- The Washington Times - Friday, November 30, 2001

SOUTHERN AFGHANISTAN Giant C-17 transport planes disgorged steamrollers, road graders and Navy engineers yesterday at a U.S. Marine camp in southern Afghanistan.

U.S. military authorities did not say how the heavy equipment would be used, but it could be for building roads or runways at the small desert airstrip near Kandahar that quickly is becoming a significant U.S. base of operations.

Kandahar is the last major stronghold of the Taliban militia. The United States accuses the Taliban of harboring the masterminds of the September 11 terror attacks on New York and Washington.

"We are rapidly building up combat power here," said Marines spokesman Capt. David Romley.

It was unclear how many Seabees Navy construction engineers and troops from the Marines Support Services arrived at the camp overnight.

In Washington, Pentagon spokeswoman Victoria Clarke said that by Wednesday between 750 and 800 Marines had reached the base. The troops seized the sand runway and nearby buildings on Sunday. The military said the land belonged to a wealthy Arab.

[The U.S. flag was hoisted above the base yesterday by a lance corporal born in Kabul who fled the country in the 1980s after the Soviet invasion, Reuters news agency reported.

["I'm coming back home," said Ajmal Achekzai.]

The commander of the U.S. war effort, Gen. Tommy Franks, has said up to 1,100 troops could be stationed at the base.

A false alarm shortly after dark yesterday sent the Marines scrambling to a full security alert.

Entire patrols including one helmeted Marine wearing only long underwear under his flak jacket ran to take up defensive positions as CH-46 Sea Knight helicopters were landing and churning up great clouds of dust.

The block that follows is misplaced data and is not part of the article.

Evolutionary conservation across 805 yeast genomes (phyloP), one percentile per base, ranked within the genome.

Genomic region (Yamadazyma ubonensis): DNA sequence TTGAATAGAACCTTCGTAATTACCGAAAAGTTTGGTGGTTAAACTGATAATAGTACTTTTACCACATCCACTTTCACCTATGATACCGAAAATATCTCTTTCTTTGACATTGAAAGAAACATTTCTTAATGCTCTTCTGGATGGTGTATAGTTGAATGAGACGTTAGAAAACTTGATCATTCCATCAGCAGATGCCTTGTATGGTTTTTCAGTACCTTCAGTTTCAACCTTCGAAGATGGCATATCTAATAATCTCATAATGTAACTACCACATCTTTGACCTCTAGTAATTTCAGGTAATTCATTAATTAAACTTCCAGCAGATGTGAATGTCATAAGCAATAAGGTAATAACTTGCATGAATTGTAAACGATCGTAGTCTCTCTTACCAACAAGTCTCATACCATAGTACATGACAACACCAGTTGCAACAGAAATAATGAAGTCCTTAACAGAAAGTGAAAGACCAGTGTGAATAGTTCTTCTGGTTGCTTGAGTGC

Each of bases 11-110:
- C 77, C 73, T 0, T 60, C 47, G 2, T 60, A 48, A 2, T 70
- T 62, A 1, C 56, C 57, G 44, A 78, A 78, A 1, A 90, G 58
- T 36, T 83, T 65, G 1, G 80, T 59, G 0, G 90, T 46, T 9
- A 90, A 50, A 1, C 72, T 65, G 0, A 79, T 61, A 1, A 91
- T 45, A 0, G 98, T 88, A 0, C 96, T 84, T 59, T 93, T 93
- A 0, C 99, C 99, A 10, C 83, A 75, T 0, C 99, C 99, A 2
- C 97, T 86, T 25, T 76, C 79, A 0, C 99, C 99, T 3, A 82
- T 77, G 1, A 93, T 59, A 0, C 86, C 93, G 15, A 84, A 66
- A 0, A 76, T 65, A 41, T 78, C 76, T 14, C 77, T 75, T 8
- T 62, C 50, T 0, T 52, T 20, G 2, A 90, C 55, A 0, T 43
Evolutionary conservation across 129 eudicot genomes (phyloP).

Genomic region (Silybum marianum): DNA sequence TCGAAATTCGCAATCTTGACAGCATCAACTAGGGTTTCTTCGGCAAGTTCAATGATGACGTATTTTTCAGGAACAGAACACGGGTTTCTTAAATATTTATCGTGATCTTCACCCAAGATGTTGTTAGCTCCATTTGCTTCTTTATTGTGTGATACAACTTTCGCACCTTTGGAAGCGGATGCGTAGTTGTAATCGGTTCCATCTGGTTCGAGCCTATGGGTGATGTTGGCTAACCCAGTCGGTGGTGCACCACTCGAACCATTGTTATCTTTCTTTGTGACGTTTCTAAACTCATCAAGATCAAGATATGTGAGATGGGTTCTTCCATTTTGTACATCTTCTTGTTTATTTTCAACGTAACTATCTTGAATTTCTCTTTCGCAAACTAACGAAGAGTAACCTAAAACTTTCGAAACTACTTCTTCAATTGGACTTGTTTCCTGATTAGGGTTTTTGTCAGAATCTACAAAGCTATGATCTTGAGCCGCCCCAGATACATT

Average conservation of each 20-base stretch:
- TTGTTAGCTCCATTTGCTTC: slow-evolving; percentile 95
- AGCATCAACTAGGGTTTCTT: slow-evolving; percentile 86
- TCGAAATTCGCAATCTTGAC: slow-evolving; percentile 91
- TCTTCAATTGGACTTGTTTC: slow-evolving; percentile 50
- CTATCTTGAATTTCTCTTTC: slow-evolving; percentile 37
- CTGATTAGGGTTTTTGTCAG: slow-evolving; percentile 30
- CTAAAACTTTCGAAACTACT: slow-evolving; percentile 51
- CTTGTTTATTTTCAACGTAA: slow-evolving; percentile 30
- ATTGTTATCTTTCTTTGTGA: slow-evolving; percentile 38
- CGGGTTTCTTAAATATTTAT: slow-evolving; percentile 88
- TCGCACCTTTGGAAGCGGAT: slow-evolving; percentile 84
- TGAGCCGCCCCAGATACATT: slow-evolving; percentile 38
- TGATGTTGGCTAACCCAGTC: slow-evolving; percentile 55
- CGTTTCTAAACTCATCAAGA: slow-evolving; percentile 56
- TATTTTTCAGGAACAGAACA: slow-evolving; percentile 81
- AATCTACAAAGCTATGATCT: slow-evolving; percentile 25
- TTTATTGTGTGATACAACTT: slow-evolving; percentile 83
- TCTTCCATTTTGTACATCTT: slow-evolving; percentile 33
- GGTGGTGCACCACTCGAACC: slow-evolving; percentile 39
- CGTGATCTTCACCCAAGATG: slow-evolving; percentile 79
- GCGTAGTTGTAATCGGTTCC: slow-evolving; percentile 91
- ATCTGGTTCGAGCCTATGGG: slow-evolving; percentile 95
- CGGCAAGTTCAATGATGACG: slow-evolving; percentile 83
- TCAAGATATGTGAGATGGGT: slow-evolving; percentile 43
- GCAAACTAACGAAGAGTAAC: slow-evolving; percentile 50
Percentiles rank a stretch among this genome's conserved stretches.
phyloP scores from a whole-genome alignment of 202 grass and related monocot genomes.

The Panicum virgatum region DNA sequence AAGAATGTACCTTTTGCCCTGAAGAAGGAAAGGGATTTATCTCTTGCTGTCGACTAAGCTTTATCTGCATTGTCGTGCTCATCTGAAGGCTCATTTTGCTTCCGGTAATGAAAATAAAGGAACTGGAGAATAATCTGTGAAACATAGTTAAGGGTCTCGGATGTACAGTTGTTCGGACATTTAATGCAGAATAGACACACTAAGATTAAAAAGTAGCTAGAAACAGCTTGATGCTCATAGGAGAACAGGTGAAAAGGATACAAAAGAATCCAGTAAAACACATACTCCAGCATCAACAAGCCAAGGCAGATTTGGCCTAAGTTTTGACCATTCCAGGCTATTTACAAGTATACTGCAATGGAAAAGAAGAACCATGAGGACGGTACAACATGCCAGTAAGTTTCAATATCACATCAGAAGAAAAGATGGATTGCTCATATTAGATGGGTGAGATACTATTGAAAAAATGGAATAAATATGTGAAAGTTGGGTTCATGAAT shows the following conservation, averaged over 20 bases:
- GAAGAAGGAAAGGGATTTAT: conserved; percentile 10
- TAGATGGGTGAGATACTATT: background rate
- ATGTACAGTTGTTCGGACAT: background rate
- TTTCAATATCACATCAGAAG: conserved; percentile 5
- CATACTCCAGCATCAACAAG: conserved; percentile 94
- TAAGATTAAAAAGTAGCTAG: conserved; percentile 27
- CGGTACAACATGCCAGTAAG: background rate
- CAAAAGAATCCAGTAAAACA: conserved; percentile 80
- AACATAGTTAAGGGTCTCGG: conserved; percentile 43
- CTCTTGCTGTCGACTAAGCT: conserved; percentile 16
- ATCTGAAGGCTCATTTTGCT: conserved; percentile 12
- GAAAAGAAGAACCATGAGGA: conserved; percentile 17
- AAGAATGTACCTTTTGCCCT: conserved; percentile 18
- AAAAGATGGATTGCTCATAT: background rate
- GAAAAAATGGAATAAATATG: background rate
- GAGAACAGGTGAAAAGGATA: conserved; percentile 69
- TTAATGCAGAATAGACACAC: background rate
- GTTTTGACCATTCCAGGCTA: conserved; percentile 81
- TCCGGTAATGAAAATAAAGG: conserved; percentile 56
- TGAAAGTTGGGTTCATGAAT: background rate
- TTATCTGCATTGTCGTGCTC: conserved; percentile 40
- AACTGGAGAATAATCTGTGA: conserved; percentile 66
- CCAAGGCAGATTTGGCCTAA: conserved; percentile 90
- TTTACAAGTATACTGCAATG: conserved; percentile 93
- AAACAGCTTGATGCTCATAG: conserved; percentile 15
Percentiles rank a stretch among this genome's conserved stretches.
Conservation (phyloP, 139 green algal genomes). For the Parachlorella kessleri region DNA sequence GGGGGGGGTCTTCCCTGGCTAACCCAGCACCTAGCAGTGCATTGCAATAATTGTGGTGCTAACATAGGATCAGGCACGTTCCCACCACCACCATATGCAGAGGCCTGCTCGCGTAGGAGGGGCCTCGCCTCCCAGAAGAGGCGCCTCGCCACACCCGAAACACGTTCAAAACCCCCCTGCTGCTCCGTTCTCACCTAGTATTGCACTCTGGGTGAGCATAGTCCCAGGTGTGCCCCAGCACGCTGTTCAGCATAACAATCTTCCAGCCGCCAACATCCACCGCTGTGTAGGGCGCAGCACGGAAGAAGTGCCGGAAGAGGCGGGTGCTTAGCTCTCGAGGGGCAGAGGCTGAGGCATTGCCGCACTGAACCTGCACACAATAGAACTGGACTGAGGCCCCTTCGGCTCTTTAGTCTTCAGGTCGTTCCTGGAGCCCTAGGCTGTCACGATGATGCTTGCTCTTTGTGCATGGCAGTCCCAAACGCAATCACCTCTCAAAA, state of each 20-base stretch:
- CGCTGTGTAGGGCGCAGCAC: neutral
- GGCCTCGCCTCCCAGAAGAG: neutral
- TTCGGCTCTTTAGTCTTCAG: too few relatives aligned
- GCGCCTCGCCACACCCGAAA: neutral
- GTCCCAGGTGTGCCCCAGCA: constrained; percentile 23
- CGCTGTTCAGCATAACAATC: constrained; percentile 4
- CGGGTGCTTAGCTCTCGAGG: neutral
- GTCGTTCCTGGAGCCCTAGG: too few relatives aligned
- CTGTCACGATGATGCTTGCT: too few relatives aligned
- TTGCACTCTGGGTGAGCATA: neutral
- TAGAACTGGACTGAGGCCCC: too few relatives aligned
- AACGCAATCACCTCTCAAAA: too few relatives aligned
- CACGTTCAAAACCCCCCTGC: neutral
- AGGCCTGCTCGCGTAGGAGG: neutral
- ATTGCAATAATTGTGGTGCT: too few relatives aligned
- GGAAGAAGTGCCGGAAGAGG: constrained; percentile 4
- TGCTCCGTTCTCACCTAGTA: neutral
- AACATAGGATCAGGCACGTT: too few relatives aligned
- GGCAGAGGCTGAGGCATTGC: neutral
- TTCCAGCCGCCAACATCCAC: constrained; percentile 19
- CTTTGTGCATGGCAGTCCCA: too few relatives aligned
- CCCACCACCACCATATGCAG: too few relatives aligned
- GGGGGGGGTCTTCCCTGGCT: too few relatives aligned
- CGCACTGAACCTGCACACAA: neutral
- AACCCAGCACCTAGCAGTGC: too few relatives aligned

Capt. Romley said high-flying planes had spotted what initially was thought to be an unidentified aircraft but probably was just another American plane.

"We just have to take the greatest possible precautions with unidentified aircraft," he said.

By coincidence, shots were heard at the same time. They turned out to be firing by American troops conducting a previously scheduled weapons test.

The Marines have opened fire against an alien force only once since their arrival. Cobra helicopter gunships attacked a column of vehicles Monday night after U.S. Navy aircraft bombed them. The convoy belonged to the Taliban, Pentagon spokesman Rear Adm. John Stufflebeem said Wednesday.

Meanwhile, the base's executive officer, Maj. Mike Hyams, said efforts to improve the camp were going well considering the conditions.

"The dust has been pretty challenging and it's colder than I expected," said Maj. Hyams, 36, of Dahlonega, Ga.

Temperatures approach freezing at night but have been high enough at midday for some Marines to remove their shirts while working.

The base's soldiers come from the 15th and 26th Marine Expeditionary Units, which normally number more than 4,000, plus other troops forming Task Force 58. The two units are based on six ships in the northern Arabian Sea.

The Associated Press was allowed to deploy with the Marines on condition that it didn't report on troop strengths, mission plans, the location of the base or other secret information.


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